September 12, 2005

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Headlines (6:44)
For the first time in 38 years, the last Israeli soldiers left the Gaza Strip earlier this morning. And Palestinians got their first glimpses of what lay inside the fortified territory. Laila El-Haddad reports from Gaza.

Hard-line Protestants in Norther Ireland blocked the streets during this evening’s rush hour – increasing the possibility that a third day of riots could erupt between the protestors and Irish police and British troops. During the last two days of riots, bullets and rocks injured 50 police. Police and government officials blame The Ulster Defense Association and the Ulster Volunteer Force for leading in the riots.

Peter Hain, Britain’s Northern Ireland secretary, had this to say in an interview with Sky news:


The riots began when Norther Ireland outlawed a parade by the Orangemen near a hard line Catholic area of West Belfast

One day after he won overwhelmingly, the special parliamentary elections, Japanese Prime Minister Koizumi said he will move forward on his plans to privatize the postal system, the major aspect to revamping his economic policy. His Liberal Democratic Party won a majority of the 480 Parliament seats, the first time in 15 years, which solidifies his popularity with voters and should give him the votes to overhaul Japan Post, which holds 3 trillion dollars in assets.

A passenger plain was taken hostage in Bogota, Columbia, carrying 24 passengers. Chip Mitchell has more on this developing story.

The UN will begin it’s 3 day world summit to advance its world agenda on poverty reduction, security, and terrorism this week, but the meeting is in danger of falling apart. Haider Rizvi has more from the UN.

Violence against human rights workers continues to increase in Guatemala. Jill Replogle reports from Guatemala

Around 300 Aceh Monitoring Mission today arrive in Aceh and begin observing the decommissioning of rebel weapons and the withdrawal of government troops. The mission members consist of civilians and Thailand troops. While GAM members today march to Aceh Capital Banda Aceh to celebrate ceasefire. From Jakarta Meggy Margiyono reports the development of Aceh peace process.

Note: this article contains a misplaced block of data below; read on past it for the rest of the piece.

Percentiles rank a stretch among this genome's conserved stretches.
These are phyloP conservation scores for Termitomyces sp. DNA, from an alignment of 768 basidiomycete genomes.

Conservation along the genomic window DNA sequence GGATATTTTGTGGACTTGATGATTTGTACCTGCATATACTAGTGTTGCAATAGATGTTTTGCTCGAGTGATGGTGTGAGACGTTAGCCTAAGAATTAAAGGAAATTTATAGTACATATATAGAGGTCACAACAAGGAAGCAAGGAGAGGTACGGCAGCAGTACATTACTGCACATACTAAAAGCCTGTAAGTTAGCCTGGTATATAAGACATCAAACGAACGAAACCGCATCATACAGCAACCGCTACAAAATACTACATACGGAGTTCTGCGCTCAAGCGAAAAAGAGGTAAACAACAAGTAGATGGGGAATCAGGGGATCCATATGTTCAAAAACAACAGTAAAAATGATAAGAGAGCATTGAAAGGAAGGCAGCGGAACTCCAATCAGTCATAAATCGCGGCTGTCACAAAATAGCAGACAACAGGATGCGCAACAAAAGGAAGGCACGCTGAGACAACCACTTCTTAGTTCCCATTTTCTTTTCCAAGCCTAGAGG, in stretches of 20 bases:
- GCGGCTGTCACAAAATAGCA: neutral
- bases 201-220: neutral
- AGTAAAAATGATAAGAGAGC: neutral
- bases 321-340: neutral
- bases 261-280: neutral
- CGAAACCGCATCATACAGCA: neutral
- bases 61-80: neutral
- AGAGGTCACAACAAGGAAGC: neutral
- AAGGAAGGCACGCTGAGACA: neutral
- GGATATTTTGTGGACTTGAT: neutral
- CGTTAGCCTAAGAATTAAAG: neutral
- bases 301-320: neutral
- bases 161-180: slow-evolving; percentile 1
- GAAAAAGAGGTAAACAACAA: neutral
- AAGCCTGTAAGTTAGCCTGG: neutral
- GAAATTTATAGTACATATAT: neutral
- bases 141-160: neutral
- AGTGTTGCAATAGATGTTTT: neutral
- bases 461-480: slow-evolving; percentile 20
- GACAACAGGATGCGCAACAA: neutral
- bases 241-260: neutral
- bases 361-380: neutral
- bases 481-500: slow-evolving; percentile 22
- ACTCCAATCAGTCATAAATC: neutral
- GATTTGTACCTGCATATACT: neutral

Roberts Hearing, Inside (3:44)
Supreme Court nominee John Roberts appeared before the Senate Judiciary committee today, accompanied by his wife and their two young children. with opening statements, the 18 senators on the committee staked out their positions on Roberts’ nomination in the role of judges in contemporary US society. Darby HIckey reports from Capitol Hill

Roberts Hearing, Outside (2:11)
Meanwhile, protestors from both side of the political spectrum gathered outside the hearing. Correspondent Ryme Kakhouda reports:

Katrina Evacuees Blast FEMA (3:24)
Nearly 150 people crowded into north Houston church this weekend for a town hall meeting which discussed the continuing unmet needs of Katrina survivors. Roughly half of the attendees were the evacuees themselves. Syria Boyd reports from Houston.

9-11 Four Years Later
This weekend marked the 4 year anniversary of the 9-11 attacks. today we hear from commemorations in the Untied States, as well as from Jordan, where Arab reflected on how those events forever changed their lives. In Oregon, various communities joined the second annual global Portland festival on Sunday to commemorate the anniversary. The event was held to bring the cities diverse communities under one banner, “Hope Begins when fear ends.” with world music, dance, workshops, and forums. FSRN’s Miae Kim reports. (1:24)

In commemoration of the September 11th attacks on the US, the new haven peace community staged a dramatic reading last night in a local theater based on the blood “What I heard about Iraq.” Melinda Tuhus reports. (1:46)

The Arab world remembered the attacks on 9-11 with sadness, anger, and self-accountability. As Oula Farawati reports from Jordon, many Arabs feel the attacks have changed the Arab world forever. (2:37)

Herndon Day Labor Center Opposed (3:50)
As farm towns-turned-suburbs grapple with demographic changes, day laborers, many of whom are Latin American immigrants have become beacons of controversy. The DC metropolitan area includes some areas in which day laborers have been arrested and deported, while local government in other areas have cooperated with the laborers to build supportive worker centers. Fueled by the area’s construction boom, the presence of day laborers in Herndon, VA led the town council to vote 5-2 last month to approve a new center to get workers off the street. Now, conservative watch dog groups has sued the city for allegedly supporting undocumented immigration. FSRN’s Kristy Li Puma Herrera and Darby Hickey report.

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